A review of Kelley Armstrong's Led Astray: The Best of Kelley Armstrong

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Kelley Armstrong's short story collection Led Astray: The Best of Kelley Armstrong will be published by Tachyon Publications in September 2015.

Information about Kelley Armstrong:

Kelley Armstrong is the #1 New York Times best-selling author of the thirteen-novel urban-fantasy series Otherworld (Bitten, Broken, Dime Store Magic), the six-book YA series Darkest Powers (The Summoning, The Awakening), and the Nadia Stafford crime series (Exit Strategy).

Click here to visit the author's official website.

Information about Led Astray: The Best of Kelley Armstrong:

With her signature twists and turns, #1 New York Times bestselling author Kelley Armstrong (Otherworld, Cainsville, Darkest Powers, Age of Legends) always gives a fresh spin on city-dwelling vampires, werewolves, and zombies. She is equally exciting when traveling further afield, to a post-apocalyptic fortress, a superstitious village, a supernatural brothel, and even feudal Japan.

Here is the first time that urban fantasy, young adult, mystery, and crime author Kelley Armstrong has had her stories collected from the Otherworld and beyond. From humorous to heart-stopping, and including two original tales, Led Astray showcases Armstrong at her versatile best.

A REVIEW OF KELLEY ARMSTRONG'S LED STRAY: THE BEST OF KELLEY ARMSTRONG

Most urban fantasy readers probably know who Kelley Armstrong is, so she needs no introduction to experienced readers. However, if there happen to be readers out there who have never heard of her, I can mention that she is the author of the popular Otherworld, Cainsville, Darkest Powers and Age of Legends series.

Reading Led Astray: The Best of Kelley Armstrong was an interesting and pleasant reading experience for me, because I hadn't yet read anything by Kelley Armstrong (I was aware of her and knew who she is, but unfortunately I hadn't had an opportunity to read any of her novels or stories). I'm glad I could read this collection, because I found myself enjoying it and was fascinated by the stories.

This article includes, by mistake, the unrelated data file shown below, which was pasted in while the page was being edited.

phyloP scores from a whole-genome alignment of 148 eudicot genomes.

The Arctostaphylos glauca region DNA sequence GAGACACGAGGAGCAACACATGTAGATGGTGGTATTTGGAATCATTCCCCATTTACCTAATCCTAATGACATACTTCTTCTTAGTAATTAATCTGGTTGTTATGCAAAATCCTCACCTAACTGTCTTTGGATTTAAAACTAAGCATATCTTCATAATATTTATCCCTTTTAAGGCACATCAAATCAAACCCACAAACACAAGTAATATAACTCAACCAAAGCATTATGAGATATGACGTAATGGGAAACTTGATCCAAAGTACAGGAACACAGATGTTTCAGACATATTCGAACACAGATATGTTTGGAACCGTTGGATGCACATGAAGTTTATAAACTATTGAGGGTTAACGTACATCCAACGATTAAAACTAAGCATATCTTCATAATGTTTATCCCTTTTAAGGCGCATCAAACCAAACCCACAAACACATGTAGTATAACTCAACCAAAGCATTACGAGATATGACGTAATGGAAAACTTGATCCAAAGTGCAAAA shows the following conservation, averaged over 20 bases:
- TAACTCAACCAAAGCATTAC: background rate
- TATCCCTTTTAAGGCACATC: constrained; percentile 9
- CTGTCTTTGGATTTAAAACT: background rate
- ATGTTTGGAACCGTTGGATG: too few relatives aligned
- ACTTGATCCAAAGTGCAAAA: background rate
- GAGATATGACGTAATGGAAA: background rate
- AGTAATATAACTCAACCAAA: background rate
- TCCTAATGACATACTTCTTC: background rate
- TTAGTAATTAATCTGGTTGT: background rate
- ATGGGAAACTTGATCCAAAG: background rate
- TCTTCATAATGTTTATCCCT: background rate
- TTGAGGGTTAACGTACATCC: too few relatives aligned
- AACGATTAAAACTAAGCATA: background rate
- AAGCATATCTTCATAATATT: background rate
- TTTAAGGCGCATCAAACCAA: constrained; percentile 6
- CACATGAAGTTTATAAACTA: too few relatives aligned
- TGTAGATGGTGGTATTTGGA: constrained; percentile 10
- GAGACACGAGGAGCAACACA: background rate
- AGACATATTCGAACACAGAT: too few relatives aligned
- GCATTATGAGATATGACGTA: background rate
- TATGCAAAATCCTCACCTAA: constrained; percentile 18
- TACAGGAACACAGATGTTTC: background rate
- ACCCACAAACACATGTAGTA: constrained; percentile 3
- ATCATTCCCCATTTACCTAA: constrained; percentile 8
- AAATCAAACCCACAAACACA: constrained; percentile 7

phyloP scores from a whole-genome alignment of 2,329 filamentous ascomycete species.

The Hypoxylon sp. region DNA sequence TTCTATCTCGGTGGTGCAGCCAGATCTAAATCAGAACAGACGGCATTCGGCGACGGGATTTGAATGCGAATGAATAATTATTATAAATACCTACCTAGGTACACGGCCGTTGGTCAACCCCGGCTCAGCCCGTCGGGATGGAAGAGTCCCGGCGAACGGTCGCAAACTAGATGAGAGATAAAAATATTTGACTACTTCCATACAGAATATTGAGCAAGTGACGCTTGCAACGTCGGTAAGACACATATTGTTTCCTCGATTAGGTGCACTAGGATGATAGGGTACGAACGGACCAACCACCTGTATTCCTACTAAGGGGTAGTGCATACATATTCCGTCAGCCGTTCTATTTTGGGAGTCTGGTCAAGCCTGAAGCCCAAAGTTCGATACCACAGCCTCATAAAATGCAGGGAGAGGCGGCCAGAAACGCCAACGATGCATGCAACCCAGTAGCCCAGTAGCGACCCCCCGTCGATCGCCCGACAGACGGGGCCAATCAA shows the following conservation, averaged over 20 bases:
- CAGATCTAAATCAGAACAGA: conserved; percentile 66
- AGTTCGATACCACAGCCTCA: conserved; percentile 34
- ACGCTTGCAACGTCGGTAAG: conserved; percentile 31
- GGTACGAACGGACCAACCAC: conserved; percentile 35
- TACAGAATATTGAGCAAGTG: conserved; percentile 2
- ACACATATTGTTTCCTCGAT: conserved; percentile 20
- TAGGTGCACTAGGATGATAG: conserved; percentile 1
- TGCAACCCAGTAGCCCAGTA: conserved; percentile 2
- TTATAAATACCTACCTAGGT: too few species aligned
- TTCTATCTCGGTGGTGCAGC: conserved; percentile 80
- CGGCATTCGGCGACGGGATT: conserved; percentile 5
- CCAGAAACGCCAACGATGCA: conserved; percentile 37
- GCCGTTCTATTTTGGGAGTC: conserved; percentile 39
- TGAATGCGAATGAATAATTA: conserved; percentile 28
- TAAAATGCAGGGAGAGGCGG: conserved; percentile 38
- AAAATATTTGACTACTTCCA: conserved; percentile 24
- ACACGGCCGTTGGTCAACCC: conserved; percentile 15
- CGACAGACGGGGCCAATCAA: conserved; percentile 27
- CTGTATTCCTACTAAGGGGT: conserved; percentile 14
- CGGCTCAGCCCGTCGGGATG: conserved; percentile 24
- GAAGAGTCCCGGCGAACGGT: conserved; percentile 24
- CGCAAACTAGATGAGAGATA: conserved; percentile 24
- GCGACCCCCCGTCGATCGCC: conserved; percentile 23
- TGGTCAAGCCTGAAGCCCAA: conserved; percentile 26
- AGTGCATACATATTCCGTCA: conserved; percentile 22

I don't normally read urban fantasy, because I consciously tend to avoid it due to the sad fact that a lot of urban fantasy novels and stories are simply not worth reading. I've often been more or less disappointed with the low quality and poor entertainment values of many urban fantasy novels, because it's very frustrating to read about shallow happenings and Barbie-and-Ken-like characters who fall head over heels in love with supernatural beings and have all kinds of sex with them without any kind of sense or style. Fortunately, this collection turned to be entertaining and was worth reading, because the stories were good and interesting.

Led Astray contains standalone stories and stories that are connected to the author's Darkest Powers, Otherworld, Cainsville and Age of Legends series, so there's something for everyone in this collection. No matter what your taste in fantasy or urban fantasy is, you'll most likely find something to enjoy in this collection. There are even a couple of horror flavoured stories in this collection that will please horror readers.

I think that this collection can be used as a tool to access the author's existing fantasy series, because it gives a taste of what's in store for the readers. The use of a few non-series narrators gives readers a good glimpse into the series.

This collection contains the following stories:

- Rakshasi (standalone)
 - Kat (Darkest Powers universe, non-series narrator)
 - A Haunted House of Her Own (standalone)
 - Learning Curve (Otherworld universe, Zoe)
 - The Screams of Dragons (Cainsville universe, non-series narrator)
 - The Kitsune's Nine Tales (Age of Legends universe, non-series narrator)
 - Last Stand (standalone)
 - Bamboozled (Otherworld universe, non-series narrator)
 - Branded (Otherworld universe, non-series narrator)
 - The List  (Otherworld universe, Zoe)
 - Young Bloods (Otherworld universe, non-series narrator)
 - The Door (standalone, original to this collection)
 - Dead Flowers by a Roadside (standalone)
 - Suffer the Children (standalone)
 - The Collector (standalone)
 - Gabriel's Gargoyles (Cainsville universe, Gabriel)
 - Harbinger (standalone)
 - V Plates (Otherworld universe, Nick)
 - Life Sentence (Otherworld universe, non-series narrator)
 - Plan B (standalone)